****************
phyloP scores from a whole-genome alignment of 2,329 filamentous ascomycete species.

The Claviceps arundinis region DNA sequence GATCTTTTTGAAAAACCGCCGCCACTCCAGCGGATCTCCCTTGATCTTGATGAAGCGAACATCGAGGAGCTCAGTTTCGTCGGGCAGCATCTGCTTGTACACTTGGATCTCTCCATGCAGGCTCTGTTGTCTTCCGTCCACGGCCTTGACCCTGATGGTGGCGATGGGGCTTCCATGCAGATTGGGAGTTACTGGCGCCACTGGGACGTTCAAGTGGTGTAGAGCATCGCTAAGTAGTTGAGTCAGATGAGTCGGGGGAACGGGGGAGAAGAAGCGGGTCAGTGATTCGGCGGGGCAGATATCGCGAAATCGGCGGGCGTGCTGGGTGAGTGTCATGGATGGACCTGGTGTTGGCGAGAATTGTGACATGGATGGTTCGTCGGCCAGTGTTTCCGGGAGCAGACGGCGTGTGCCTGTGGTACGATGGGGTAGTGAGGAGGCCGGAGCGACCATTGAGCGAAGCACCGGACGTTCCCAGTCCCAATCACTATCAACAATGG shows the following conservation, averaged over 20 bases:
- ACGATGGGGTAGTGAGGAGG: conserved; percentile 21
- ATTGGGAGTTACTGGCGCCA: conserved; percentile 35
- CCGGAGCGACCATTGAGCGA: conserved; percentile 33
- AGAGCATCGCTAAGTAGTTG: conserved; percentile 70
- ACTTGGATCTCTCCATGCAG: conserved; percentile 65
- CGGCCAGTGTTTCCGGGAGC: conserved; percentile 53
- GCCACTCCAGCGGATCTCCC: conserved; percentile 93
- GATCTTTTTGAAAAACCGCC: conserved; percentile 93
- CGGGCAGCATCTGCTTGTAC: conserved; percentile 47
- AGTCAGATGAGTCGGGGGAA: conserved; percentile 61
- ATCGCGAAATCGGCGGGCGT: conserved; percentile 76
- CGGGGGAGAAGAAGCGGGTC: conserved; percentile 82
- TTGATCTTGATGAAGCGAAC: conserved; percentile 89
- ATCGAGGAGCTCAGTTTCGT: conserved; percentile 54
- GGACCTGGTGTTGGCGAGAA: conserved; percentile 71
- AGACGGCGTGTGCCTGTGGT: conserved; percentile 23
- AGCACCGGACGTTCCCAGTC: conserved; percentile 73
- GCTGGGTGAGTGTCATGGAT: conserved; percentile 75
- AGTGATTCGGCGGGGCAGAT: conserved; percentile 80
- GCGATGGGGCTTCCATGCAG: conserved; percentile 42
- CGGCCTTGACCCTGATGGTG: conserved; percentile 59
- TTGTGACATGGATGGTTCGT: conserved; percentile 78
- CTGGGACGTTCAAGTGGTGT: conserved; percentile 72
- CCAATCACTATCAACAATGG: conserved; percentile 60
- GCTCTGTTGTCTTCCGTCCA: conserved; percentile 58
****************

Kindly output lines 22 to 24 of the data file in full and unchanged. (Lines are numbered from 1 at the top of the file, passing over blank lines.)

- GCGATGGGGCTTCCATGCAG: conserved; percentile 42
- CGGCCTTGACCCTGATGGTG: conserved; percentile 59
- TTGTGACATGGATGGTTCGT: conserved; percentile 78